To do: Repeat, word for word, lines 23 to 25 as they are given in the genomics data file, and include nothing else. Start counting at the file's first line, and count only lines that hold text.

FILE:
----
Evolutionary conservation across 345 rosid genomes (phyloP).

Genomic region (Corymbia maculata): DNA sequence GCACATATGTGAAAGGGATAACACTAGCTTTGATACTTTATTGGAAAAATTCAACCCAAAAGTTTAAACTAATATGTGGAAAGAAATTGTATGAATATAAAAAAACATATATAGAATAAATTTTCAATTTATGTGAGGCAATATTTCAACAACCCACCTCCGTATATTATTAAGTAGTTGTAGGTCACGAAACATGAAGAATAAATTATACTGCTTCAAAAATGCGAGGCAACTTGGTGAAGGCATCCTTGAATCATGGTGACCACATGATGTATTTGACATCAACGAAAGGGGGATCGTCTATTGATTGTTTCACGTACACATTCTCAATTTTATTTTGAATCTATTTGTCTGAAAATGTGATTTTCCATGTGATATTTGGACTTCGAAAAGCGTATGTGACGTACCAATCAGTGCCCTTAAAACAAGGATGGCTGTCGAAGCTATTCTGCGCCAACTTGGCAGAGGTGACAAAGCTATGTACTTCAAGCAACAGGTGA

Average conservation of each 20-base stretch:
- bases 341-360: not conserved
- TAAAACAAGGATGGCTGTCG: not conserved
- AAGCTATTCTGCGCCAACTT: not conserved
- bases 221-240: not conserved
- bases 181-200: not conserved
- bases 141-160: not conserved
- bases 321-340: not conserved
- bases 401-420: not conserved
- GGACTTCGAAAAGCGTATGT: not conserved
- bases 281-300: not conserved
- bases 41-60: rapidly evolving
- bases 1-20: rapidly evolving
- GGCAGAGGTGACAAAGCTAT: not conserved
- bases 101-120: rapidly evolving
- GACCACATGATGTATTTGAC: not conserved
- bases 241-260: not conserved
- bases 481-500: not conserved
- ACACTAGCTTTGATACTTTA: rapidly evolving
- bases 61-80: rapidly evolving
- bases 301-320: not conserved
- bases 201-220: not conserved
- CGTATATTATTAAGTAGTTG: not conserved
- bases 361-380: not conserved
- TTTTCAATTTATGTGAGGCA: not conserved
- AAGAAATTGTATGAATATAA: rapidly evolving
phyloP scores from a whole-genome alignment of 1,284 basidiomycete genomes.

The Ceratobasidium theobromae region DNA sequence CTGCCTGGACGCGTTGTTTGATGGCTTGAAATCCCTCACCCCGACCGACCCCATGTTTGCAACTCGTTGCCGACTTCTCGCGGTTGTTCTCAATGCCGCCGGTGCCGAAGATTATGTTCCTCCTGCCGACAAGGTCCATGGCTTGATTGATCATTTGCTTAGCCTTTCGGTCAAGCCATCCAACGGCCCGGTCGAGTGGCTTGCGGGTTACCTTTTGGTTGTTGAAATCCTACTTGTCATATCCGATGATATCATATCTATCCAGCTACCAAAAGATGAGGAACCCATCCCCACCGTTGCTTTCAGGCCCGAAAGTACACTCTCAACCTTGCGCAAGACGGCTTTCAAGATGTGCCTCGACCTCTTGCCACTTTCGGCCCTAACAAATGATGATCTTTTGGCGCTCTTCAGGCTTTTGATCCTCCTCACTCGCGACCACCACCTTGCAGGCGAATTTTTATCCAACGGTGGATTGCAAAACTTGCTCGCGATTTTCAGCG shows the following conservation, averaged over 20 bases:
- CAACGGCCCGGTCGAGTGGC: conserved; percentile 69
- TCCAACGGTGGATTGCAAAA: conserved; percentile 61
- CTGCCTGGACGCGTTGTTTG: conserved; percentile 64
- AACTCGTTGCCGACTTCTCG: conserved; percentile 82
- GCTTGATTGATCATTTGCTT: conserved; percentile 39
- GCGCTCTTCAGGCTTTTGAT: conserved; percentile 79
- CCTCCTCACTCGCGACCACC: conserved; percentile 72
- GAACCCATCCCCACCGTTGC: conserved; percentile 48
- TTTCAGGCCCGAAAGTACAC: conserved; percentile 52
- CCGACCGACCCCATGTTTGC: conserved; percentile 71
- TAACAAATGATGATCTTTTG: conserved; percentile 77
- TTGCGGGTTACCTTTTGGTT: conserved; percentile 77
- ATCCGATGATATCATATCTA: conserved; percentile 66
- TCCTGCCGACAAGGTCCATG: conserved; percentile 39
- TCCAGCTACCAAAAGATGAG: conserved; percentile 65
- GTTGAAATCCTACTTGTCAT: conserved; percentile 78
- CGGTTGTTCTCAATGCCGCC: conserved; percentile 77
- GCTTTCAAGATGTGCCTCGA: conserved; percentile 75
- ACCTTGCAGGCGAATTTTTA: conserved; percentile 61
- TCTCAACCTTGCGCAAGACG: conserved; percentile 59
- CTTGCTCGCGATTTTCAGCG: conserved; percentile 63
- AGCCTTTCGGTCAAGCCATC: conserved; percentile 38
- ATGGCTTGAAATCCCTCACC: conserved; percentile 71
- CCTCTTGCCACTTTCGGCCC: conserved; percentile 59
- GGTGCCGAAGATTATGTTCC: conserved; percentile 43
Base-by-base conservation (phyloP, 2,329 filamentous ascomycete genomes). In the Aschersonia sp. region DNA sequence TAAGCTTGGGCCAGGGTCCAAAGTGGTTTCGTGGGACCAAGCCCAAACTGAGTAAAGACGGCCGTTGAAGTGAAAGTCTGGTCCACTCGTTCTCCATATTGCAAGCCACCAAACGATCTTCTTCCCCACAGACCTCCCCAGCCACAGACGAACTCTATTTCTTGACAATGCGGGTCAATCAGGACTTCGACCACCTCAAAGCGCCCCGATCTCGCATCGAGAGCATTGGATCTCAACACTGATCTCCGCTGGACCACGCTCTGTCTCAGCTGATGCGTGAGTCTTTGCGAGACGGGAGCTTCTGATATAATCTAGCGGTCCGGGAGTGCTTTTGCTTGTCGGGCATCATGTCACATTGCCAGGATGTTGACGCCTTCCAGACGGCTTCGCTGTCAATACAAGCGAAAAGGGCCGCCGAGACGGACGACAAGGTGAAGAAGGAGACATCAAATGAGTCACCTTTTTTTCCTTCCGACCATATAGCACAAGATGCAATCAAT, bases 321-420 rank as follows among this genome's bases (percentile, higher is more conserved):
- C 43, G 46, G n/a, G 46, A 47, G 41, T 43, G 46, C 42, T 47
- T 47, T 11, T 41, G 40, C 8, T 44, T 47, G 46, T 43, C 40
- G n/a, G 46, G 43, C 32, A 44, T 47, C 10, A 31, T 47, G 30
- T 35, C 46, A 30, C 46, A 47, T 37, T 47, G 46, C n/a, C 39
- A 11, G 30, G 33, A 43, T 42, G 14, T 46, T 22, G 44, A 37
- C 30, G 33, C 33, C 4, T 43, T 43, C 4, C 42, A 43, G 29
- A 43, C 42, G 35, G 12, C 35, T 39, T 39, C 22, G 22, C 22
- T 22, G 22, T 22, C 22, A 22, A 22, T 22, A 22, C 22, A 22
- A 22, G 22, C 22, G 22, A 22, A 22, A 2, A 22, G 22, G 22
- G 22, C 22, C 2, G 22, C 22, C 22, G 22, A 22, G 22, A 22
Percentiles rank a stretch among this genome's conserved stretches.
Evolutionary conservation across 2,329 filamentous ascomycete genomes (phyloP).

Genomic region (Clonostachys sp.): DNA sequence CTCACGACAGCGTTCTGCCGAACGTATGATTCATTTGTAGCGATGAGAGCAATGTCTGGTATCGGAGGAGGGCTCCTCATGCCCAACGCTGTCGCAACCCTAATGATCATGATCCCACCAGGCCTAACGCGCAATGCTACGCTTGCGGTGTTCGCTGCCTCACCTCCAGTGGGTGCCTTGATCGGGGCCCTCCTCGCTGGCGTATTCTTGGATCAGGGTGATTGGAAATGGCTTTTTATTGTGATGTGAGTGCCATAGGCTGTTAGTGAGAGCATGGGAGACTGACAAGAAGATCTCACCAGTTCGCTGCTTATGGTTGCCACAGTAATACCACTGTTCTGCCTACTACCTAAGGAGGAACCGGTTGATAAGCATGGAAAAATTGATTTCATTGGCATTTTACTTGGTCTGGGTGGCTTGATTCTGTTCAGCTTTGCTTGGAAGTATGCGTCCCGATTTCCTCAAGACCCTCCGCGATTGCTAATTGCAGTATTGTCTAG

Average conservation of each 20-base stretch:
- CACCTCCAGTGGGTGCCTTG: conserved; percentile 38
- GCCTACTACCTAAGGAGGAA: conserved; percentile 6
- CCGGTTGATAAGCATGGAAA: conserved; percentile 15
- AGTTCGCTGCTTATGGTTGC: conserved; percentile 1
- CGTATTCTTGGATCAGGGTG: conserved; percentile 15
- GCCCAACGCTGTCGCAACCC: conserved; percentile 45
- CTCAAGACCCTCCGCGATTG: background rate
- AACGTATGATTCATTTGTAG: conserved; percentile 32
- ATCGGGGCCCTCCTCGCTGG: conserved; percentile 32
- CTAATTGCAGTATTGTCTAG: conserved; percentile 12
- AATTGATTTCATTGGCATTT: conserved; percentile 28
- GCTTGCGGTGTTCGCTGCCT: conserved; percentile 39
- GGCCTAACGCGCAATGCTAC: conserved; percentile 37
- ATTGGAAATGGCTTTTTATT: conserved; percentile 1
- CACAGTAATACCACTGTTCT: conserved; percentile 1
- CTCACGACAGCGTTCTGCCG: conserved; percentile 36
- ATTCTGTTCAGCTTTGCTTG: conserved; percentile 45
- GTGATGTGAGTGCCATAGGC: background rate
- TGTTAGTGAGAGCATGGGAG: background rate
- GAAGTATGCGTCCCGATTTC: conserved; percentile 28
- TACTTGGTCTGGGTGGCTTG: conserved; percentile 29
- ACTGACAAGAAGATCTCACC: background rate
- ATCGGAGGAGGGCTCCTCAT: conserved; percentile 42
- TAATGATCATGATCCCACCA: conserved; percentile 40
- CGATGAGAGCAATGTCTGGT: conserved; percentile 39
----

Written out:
- bases 301-320: not conserved
- bases 201-220: not conserved
- CGTATATTATTAAGTAGTTG: not conserved